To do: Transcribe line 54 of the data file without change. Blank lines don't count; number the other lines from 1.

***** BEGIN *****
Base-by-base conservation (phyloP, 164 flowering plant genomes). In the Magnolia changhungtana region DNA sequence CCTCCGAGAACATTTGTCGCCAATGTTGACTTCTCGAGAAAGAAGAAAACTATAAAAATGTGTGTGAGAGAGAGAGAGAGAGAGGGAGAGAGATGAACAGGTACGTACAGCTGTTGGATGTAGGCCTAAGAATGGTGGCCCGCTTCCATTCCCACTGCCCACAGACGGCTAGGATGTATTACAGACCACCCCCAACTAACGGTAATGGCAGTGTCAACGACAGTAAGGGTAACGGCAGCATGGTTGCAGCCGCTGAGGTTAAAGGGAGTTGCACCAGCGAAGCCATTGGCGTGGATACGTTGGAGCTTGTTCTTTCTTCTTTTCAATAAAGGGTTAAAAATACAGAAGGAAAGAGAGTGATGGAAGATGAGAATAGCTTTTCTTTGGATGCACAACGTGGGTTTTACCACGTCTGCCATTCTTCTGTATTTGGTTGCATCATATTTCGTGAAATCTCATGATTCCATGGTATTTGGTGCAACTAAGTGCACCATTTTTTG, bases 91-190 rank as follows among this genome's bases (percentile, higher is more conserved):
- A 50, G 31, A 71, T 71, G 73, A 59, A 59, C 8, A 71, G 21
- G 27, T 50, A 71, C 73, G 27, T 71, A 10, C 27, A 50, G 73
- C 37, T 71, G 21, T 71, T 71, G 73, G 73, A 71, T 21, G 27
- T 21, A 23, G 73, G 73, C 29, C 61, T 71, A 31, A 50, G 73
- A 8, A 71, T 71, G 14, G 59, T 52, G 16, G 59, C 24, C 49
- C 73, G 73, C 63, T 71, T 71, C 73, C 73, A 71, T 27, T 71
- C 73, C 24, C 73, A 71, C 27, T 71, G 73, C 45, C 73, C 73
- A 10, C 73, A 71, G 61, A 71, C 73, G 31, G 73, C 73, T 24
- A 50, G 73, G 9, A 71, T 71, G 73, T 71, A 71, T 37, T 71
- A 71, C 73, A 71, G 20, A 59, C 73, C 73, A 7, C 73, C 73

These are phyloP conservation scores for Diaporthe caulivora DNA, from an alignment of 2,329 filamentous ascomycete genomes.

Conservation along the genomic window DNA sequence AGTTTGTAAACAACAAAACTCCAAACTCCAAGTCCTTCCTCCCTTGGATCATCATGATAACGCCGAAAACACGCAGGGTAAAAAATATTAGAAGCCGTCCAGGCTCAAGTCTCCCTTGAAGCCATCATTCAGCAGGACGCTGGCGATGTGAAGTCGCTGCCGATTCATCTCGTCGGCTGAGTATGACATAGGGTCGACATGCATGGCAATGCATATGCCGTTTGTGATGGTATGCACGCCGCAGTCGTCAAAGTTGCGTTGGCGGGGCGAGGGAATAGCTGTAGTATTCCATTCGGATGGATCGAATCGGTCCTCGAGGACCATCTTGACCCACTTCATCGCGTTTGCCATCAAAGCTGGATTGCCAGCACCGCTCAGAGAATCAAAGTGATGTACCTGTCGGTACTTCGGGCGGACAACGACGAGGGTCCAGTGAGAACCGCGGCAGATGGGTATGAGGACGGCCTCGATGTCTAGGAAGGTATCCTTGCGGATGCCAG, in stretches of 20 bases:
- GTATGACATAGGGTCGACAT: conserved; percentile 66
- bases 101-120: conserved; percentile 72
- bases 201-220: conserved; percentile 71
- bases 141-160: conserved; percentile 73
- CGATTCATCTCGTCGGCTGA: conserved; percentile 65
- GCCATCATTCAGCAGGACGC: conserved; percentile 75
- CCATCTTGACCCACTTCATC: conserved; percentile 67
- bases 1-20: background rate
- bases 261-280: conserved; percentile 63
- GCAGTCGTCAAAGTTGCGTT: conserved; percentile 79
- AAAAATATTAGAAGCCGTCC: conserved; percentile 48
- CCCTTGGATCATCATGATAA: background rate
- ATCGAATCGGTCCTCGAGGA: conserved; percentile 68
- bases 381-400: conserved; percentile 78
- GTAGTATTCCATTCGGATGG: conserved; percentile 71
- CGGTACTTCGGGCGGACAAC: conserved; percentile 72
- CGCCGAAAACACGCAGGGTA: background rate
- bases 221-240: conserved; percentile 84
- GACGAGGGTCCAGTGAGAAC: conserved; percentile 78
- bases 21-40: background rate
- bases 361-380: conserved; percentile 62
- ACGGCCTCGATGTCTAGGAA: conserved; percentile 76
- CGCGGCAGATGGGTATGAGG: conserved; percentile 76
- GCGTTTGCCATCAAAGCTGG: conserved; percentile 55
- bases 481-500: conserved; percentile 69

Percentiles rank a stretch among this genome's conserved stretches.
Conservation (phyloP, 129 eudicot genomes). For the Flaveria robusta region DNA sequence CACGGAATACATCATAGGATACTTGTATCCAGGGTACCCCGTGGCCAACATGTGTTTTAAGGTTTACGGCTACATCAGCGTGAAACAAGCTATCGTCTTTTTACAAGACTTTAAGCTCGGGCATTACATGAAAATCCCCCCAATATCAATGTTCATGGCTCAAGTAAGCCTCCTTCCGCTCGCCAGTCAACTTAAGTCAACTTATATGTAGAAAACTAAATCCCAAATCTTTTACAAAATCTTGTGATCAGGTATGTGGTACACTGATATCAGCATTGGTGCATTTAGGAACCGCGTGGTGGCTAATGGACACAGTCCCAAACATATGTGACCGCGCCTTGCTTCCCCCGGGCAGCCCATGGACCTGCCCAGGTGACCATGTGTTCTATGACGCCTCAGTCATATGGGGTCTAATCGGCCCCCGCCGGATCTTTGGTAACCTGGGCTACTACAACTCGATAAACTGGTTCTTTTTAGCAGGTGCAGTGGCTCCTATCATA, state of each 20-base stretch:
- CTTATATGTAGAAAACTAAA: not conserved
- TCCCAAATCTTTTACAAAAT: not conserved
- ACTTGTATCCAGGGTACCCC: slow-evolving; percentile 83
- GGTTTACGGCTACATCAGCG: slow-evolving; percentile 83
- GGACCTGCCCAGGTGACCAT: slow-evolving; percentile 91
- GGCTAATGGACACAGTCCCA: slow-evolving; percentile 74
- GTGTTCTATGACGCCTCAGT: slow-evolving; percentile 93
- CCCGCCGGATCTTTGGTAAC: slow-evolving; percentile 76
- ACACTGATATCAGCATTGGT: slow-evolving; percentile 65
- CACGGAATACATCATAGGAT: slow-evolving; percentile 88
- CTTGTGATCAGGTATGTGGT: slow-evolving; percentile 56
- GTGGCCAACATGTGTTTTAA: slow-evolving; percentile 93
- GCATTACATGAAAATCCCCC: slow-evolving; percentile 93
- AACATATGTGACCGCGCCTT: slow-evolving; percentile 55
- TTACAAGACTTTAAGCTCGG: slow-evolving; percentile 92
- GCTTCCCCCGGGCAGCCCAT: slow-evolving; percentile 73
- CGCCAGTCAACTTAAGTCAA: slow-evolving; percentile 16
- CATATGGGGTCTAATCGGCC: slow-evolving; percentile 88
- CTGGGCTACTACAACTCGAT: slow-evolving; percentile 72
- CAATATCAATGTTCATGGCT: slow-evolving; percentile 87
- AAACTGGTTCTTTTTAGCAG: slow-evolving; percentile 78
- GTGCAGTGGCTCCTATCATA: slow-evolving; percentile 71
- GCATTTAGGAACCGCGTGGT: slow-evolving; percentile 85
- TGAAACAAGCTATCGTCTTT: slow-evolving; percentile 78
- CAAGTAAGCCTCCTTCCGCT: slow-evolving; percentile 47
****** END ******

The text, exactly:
- AACATATGTGACCGCGCCTT: slow-evolving; percentile 55